Assessing the potential of conservation agriculture to off-set the effects of climate change on crop productivity using crop simulations model (APSIM)

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Mwansa, Besa, Fredrick
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University of Zambia
Agriculture in sub-Saharan African region has depended mainly on rainfall since 1990s and crop production has faced negative impacts of extreme climate events which are believed to be manifestations of long term climate change. In addition, maize (Zea mays L.) productivity has continued to decline over the past years from 2.5 tons ha-1 in 1964 to 1.5 tons ha-1 in 2013. This is largely due to continuous cultivation, often in mono-cropping with little or no inputs and absence of effective Conservation Agriculture (CA). A field experiment for this study was setup on the already established CA long-term trial at Msekera Research Station in Chipata Eastern Province of Zambia. The experiment comprised of different tillage techniques; zero tillage (dibble stick), minimum tillage (animal traction direct seeding), basins (Chaka hoe) and conventional practices (mouldboard ploughing and, ridges and furrow) that were compared on productivity maize (Zea mays L.). The experimental design used was a split plot with CA and CT treatments as main. During the 2014/15 season CA long-term trial was used with the above mentioned experimental design with fertilizer application rates of 165 kg ha-1 for Compound D (10N:20P2O5:10K2O) at planting and 200 kg ha-1 of Urea (46%N) with two (2) split applications. There was a significant difference of 1802 kg ha-1 on observed grain yield in 2014/15 season compared between Conventional Tillage (CPM2) ridge and furrow and Conservation Agriculture (DS-MC) treatments. CA treatments had maize leaves with greener phenological appearances from 24 to 60 days after planting (DAP). Agricultural Production Simulation Model (APSIM) was used to simulate the long-term effect of climate change on maize productivity using temperature rise at +1.0 oC, +2.0 oC, and +3.0 oC and rainfall increase and decrease of 11.3% as climate change scenarios. Calibration of APSIM model was done using Sc501 maize cultivar and data on soil N and water, bulk density, crop phenology, weather, and management information. While validation of model was done using crop phenology, soil water and N, Stover yield, and economic maize grain yield using long-term trials for 2014/15 season. Statistically, Root Mean Square Error (RMSE) and Normalized Root Mean Square Error (NRME) was used to assess the performance of the model and the prediction were 22.57% for maize grain yield and 8.6% for soil water results for both measured and simulated outputs and that represented fair to excellent performance of the model. On the contrary, the model over predicted the biomass yield compared to observed results with an average of 73% RMSE that represented poor performance of the model. Soil water simulation was used in this study in relation to crop yield. The model also predicted that 28 growing seasons out of 85 will have below average maize grain yield mostly to affect the conventional tillage practices. The APSIM model further simulated that crop yield will not be affected by decrease in rainfall but increase in temperature as a climate change scenario. In addition, the model simulated that decreasing annual rainfall by 11.3% as climate scenario increased maize grain yield under CA treatments by 4% (171 kg ha-1). While increasing temperature by 3.0 oC reduced maize grain yield by 31% (1278 kg ha-1) for CT treatments. Generally, results from both observed and simulated outputs revealed that CA increased crop yields, water infiltration and storage. Furthermore, the study proved that CA has the potential to off-set the effects of climate change on crop productivity both from measured observations and through crop simulations model.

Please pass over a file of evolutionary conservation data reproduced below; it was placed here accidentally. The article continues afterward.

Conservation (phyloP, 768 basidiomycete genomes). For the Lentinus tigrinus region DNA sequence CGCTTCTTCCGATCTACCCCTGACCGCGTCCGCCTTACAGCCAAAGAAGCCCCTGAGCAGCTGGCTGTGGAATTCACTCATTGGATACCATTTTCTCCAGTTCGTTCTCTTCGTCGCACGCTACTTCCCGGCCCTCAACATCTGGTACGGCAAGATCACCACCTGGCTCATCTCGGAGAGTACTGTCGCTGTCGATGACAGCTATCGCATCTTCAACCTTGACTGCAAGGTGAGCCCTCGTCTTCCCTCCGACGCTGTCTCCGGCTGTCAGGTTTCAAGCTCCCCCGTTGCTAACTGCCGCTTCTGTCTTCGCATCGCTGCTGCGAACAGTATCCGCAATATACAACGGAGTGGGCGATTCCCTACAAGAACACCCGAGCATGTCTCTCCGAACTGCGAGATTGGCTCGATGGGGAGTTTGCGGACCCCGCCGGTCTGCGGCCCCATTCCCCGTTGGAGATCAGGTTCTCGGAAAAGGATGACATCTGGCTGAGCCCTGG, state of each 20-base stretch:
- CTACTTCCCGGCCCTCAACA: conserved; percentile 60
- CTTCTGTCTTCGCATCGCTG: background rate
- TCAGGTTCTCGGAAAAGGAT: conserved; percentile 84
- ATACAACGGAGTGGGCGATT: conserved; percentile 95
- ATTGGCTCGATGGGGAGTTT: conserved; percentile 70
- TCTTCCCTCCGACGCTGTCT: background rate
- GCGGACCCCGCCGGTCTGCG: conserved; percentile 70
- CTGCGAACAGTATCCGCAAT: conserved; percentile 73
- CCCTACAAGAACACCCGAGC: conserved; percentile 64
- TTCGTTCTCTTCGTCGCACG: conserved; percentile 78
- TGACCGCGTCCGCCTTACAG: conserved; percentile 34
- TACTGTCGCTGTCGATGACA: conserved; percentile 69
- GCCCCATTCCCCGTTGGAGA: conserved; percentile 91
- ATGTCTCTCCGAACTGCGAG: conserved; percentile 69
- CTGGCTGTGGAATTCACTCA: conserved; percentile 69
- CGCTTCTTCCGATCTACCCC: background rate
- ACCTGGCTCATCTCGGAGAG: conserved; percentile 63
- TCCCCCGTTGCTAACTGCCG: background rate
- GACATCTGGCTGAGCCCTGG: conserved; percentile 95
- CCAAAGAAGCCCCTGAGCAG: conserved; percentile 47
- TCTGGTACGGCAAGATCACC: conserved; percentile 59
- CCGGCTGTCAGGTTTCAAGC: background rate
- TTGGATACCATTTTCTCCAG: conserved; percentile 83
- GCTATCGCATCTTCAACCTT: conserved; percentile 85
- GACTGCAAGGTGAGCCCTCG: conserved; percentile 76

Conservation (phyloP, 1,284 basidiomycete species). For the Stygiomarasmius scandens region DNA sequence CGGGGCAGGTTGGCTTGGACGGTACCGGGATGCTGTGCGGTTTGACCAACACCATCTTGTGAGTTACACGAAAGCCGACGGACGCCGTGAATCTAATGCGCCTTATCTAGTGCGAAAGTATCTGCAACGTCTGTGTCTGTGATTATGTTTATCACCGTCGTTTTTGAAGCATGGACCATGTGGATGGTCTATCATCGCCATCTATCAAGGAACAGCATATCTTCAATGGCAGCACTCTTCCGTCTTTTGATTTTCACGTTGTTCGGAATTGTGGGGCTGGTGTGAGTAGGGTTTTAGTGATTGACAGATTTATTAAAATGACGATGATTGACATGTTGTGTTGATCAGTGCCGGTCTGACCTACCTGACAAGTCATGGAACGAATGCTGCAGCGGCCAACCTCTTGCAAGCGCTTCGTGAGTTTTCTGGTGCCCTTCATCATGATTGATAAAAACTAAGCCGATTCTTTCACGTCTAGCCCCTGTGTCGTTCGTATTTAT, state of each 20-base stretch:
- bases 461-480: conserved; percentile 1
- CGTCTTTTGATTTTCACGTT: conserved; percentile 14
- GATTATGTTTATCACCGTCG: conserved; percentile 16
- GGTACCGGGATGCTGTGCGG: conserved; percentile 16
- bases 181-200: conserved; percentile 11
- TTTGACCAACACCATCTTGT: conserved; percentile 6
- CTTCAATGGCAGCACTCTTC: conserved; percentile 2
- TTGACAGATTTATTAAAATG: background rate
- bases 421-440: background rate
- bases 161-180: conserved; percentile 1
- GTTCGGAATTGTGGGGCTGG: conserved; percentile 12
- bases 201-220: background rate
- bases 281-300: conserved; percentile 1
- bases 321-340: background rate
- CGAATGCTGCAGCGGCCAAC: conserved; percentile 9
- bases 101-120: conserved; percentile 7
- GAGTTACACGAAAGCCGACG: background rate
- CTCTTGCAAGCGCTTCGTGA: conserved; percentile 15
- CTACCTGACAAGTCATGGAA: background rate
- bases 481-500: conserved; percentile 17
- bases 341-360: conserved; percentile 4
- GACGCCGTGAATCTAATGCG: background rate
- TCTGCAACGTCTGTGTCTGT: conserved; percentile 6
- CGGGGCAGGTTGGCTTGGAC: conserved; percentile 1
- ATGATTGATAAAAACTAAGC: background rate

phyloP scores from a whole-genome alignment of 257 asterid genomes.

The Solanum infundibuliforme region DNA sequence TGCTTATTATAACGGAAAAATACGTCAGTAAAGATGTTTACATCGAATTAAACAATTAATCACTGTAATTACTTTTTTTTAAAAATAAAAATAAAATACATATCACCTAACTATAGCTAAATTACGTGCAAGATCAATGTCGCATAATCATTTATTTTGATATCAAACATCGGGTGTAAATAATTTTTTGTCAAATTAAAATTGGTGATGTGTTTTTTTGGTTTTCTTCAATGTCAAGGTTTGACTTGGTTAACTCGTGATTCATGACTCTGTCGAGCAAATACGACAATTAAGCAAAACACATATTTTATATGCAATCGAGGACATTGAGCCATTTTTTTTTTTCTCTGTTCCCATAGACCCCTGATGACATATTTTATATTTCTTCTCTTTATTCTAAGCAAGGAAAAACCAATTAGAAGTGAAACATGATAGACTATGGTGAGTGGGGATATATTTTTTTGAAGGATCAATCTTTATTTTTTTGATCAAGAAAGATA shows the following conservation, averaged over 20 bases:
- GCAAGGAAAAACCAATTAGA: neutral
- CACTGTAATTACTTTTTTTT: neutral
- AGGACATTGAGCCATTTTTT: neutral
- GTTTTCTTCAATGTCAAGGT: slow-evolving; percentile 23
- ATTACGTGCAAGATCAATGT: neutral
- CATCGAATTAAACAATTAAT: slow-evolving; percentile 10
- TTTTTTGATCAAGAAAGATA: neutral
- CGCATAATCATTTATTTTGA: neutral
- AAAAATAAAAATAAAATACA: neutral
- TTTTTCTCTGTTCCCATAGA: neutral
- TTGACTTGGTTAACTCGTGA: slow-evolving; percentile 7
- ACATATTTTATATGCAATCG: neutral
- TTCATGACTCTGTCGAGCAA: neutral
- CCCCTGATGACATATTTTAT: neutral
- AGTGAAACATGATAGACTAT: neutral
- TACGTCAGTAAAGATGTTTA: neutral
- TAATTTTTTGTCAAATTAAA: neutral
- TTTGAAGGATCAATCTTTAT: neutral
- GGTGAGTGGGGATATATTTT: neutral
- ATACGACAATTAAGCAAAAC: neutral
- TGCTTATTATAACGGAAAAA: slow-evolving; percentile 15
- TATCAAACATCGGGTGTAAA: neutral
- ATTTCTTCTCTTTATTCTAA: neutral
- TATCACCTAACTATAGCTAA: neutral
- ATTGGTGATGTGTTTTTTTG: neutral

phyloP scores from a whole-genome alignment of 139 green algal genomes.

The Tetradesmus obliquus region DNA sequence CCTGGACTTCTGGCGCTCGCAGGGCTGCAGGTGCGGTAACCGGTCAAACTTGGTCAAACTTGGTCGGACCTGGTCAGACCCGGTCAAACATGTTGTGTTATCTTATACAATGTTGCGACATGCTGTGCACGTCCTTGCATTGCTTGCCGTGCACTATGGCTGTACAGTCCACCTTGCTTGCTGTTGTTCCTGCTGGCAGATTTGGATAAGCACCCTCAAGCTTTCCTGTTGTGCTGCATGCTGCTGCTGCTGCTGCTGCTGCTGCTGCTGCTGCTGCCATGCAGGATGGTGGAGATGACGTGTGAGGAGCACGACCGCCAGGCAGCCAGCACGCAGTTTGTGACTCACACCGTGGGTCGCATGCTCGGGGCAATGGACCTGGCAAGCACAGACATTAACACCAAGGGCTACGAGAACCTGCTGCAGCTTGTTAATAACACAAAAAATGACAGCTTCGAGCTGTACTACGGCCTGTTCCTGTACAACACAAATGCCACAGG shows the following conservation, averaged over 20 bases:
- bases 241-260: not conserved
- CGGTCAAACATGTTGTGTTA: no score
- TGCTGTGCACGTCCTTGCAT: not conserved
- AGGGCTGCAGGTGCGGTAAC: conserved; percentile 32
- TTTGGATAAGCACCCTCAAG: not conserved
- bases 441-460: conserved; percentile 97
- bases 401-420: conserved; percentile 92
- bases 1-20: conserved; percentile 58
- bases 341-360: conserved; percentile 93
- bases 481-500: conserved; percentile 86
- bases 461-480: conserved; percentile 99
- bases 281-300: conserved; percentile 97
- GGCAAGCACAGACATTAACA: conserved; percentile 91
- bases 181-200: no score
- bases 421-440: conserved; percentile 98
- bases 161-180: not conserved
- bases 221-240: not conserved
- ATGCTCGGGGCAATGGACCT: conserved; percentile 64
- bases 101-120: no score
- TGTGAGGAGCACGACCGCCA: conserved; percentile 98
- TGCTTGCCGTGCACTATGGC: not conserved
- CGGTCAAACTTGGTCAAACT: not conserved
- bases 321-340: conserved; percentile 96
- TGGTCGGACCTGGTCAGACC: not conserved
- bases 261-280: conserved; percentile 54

MSc - Agriculture
Crops and climate. , Crop yields.